The Denny children learned that the greatest fear of their native friends was the frightful statalth or “stick siwash,” which haunted the dark forest.  These were ghosts of a race of people long dead who had been of a gigantic stature.  The ghosts were likewise very tall, dreadful and intent on chasing anyone they met in the woods on moonless nights.  Inez reports one black moonless night a large brawny brave dashed into the Denny’s farmyard running as fast as his legs would carry him.  He was carrying a blazing pitchwood torch over his head as he kept looking back over his shoulder for the statalth.
When Susie Mercer first met native children she was astonished that she could not understand them when they spoke and vice versa.  She and her sisters immediately decided to learn the local tribal language and to teach their native playmates English.  Susie reports that “the Indians were slow to learn, and as a result all of us talked Chinook, even among ourselves.”  Inez and Madge Denny also decided to teach a native playmate to read English and every day they sat down with her for an hour with their graded reader and dictionary.  The girl, who was very pretty “with long wavy black hair and bright color in her cheeks,” had a lively curiosity and a zest for learning English.

The Denny children’s native friends brought them pets, including bear cubs, mink, a raccoon, and numerous wild birds.  Once the children adopted several grouse chicks and raised them with the barnyard chickens until the day they flew off.  A special pet bird was a crow named “Jim,” who liked to help the children pick currants.  As they worked their way through the thickets he would hover close by, opening his mouth to receive currants from the children.  The greedy crow would eat berries so fast they would roll out of his mouth.
One pet they all adored was an orphan fawn which soon became their close companion, following them everywhere — into the house or out in the woods, wherever they went to work or play.  A memory Inez treasured of Madge, her dear sister and good friend, was Madge as a girl “with her arms entwined abut the slender neck of [the] pet fawn, her eyes shining with love and laughter, her burnished hair shimmering like a halo in the sunlight as she pattered here and there with her graceful playfellow.”  When they were busy berry picking, which occupied them most of the time, the children had to keep a sharp eye  eye on their buckets or the fawn would make lunch of hours’ worth of work.  The berries were preserved as part of the family’s food supply.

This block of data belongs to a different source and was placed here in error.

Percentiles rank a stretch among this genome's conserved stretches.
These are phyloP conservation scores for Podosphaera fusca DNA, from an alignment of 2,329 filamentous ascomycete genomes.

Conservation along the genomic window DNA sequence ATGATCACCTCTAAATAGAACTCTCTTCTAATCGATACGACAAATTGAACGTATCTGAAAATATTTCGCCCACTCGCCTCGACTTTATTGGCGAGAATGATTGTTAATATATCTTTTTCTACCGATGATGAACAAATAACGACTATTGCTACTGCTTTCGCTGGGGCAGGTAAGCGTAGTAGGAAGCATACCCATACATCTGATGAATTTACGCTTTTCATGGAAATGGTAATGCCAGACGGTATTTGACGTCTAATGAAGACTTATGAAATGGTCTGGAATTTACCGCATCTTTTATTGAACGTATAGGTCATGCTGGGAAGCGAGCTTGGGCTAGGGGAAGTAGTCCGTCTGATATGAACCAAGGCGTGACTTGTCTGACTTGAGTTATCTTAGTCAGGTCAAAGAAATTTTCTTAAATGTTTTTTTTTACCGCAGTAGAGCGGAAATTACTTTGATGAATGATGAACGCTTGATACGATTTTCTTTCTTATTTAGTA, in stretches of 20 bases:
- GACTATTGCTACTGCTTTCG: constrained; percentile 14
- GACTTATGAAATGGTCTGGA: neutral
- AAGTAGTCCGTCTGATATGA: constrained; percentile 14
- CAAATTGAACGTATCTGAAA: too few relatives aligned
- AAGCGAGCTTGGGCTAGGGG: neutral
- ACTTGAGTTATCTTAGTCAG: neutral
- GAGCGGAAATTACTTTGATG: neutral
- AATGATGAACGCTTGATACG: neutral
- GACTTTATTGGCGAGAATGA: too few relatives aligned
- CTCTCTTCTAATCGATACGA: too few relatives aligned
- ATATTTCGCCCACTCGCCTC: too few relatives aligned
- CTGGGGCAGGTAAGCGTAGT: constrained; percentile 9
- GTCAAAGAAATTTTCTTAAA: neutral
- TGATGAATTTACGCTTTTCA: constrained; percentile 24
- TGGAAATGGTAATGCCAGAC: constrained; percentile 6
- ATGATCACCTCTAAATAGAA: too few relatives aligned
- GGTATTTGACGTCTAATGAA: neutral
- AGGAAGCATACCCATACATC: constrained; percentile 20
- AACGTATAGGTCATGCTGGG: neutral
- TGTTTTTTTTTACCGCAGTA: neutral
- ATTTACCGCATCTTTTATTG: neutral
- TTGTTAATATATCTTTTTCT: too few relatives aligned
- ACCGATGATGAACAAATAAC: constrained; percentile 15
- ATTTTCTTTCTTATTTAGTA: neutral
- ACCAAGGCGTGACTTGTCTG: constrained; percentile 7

One day a native friend walked into the Dennys’ farmyard with a beaver cub in a covered basket.  The children kept the beaver as it grew, fascinated by the replacement of its soft baby fur with strong stiff fur that shed water and protected the animal.  The beaver was as tame as a kitten and would eagerly eat raspberry shoots and other fresh greens from the children’s hands.  Whenever there was a tub of water around the beaver climbed in and happily slapped the water with its broad tail, spraying a sheet of water in a ten-foot arc.
Louisa Denny, who generally approved of her children knowing and befriending the array of woods animals, finally objected to the full-grown beaver, which regularly flooded the house by diving into any tub of water placed on the kitchen floor.  The pet went to the Territorial University’s student dormitory, where it soon died.  The children were told that the beaver died because the students “bathed it to death,” but more likely it was fed the wrong food.
One day the Denny children reversed the situation with their native friends and gave a Duwamish woman a kitten for a pet.  The woman had come to their house to trade clams for potatoes and was very pleased to receive the kitten, which she called pish-pish (cat) as she wrapped it in her shawl.  The next day she reappeared at the Dennys’ door, displaying her hands and arms which were covered with scratches made by the mesachie pish-pish (bad cat).  Louisa soothed her ire by giving her some oven-baked supalel (bread), which was highly valued as a luxury by the natives, who rarely had yeast bread.
When one of the children’s pets died, they invariably held a funeral with pomp and ceremony as they buried it in the orchard or flower garden.  One time when a pet bird had died Madge, aged six, arranged a litter upon which the tiny corpse was placed, draped with white muslin and decorated with flowers.  Two children carried the litter as Madge followed, singing seriously:
We’re traveling to the grave
To lay this body down
And the last word I heard him speak
Was about Jerusalem.